huntersWhen advocates recently argued in favor of a hiking ban on Pennsylvania game lands during hunting season, they said the ban was fair because the lands were bought and maintained using money gained from hunting. It turns out it’s a bit more complicated than that.

In a recent blog post for, Cumberland Valley Appalachian Trail Club President Jim Foster says hiking groups were surprised when the Pennsylvania Game Commission proposed a ban on hiking on game lands during hunting season earlier this month. The proposal was later withdrawn, but officials say it could be brought up again.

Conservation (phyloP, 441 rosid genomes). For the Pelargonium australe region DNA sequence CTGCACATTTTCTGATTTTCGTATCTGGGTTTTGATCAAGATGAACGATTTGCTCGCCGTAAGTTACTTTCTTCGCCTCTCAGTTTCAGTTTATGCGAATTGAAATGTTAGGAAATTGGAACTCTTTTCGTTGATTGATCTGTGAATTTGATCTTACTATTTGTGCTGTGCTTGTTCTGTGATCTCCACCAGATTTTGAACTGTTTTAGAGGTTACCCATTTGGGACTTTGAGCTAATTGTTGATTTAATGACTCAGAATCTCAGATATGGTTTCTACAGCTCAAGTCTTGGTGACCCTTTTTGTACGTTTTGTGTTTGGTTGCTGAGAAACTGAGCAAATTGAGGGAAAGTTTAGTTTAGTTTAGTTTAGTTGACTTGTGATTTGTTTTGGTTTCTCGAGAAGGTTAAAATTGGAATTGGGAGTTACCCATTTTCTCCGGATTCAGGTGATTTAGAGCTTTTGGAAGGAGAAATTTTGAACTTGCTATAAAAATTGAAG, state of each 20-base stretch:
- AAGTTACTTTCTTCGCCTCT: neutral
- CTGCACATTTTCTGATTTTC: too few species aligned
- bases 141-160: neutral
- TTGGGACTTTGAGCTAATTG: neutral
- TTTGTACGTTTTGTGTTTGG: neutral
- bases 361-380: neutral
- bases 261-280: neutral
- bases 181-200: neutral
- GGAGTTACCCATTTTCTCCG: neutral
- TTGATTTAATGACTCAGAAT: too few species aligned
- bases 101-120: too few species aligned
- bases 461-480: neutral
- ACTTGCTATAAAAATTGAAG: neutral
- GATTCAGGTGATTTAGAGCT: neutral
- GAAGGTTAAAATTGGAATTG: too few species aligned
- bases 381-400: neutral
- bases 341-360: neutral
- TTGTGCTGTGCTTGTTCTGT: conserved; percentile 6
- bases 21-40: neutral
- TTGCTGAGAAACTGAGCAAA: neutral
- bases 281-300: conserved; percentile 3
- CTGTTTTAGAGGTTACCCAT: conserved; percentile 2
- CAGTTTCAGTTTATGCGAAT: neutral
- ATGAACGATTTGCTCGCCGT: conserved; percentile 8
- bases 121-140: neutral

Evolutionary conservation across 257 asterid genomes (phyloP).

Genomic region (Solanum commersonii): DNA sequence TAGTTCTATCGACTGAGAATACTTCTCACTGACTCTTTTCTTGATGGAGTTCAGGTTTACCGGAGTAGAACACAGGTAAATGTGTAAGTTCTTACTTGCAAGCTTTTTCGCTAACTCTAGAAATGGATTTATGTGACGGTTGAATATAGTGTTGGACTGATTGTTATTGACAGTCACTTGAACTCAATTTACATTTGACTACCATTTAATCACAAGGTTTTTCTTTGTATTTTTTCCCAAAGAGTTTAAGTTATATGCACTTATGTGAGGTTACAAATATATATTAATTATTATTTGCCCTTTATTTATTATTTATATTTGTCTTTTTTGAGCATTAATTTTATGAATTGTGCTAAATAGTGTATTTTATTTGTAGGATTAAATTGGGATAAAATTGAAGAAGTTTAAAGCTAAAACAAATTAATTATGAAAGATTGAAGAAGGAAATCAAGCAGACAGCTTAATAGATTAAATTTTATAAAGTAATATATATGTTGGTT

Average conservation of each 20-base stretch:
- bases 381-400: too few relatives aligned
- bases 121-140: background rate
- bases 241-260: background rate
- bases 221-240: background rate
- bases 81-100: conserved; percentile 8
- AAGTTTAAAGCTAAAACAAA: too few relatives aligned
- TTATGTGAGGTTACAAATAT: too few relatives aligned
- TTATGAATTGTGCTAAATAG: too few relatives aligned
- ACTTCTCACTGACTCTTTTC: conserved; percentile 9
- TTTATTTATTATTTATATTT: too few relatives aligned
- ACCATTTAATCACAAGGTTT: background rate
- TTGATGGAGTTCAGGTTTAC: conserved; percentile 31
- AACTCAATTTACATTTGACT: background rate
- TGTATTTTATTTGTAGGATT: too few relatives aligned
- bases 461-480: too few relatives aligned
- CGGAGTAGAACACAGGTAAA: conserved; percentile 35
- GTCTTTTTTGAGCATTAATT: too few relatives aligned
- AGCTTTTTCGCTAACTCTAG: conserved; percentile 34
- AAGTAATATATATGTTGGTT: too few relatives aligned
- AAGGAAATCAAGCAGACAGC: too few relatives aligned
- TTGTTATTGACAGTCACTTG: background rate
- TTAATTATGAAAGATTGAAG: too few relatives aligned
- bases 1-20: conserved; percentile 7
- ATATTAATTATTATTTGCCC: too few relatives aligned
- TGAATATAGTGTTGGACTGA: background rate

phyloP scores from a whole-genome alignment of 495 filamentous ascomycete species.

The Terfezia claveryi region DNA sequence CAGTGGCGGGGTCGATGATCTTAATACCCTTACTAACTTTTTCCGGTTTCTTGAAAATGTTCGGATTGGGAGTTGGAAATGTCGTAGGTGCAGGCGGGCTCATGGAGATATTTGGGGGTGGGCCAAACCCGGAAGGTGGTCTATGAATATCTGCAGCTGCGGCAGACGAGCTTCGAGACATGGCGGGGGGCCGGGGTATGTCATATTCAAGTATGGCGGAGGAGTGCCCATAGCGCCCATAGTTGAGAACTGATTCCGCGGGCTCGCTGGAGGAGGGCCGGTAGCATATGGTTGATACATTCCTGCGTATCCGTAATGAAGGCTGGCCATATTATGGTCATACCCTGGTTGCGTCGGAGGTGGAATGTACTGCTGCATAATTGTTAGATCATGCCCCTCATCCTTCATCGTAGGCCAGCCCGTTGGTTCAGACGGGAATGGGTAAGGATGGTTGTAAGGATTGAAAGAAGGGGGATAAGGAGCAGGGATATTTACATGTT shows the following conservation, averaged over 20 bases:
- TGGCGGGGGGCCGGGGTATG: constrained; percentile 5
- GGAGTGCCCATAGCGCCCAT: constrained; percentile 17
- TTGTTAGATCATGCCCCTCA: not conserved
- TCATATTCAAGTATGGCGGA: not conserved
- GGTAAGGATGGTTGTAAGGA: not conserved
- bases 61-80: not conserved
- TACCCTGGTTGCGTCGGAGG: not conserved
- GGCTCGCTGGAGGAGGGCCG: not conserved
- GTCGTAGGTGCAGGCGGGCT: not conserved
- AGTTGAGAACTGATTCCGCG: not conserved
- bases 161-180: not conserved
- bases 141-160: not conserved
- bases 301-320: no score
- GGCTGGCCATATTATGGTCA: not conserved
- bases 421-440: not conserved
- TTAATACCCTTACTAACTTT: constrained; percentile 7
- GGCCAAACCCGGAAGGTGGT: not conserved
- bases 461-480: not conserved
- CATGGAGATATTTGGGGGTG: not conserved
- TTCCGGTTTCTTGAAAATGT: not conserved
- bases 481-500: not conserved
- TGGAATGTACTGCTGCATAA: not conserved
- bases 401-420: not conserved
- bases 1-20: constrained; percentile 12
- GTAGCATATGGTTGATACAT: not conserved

Foster wrote that the rationale for the ban – that funding for game lands comes primarily from hunting fees and similar sources, like an excise tax on firearms – is not the full story. He says much of the land that makes up state game lands actually comes from other sources, such as the Keystone Trails Association and conservation groups like Western Pennsylvania Conservancy, Central Pennsylvania Conservancy, Wildlands Conservancy, ClearWater Conservancy and others. The Western Pennsylvania Conservancy alone, he says, has acquired and donated more than 45,000 acres of land to the Pennsylvania Game Commission.

He goes on to say one of his favorite hikes, the Thousand Steps, was acquired and rebuilt by the Keystone Trails Association and conservation groups, and they then turned it over to the game commission for preservation. Foster also writes that hiking groups regularly build and maintain trails and shelters on game lands.

Read about the case for hiking access on Pennsylvania Game Lands.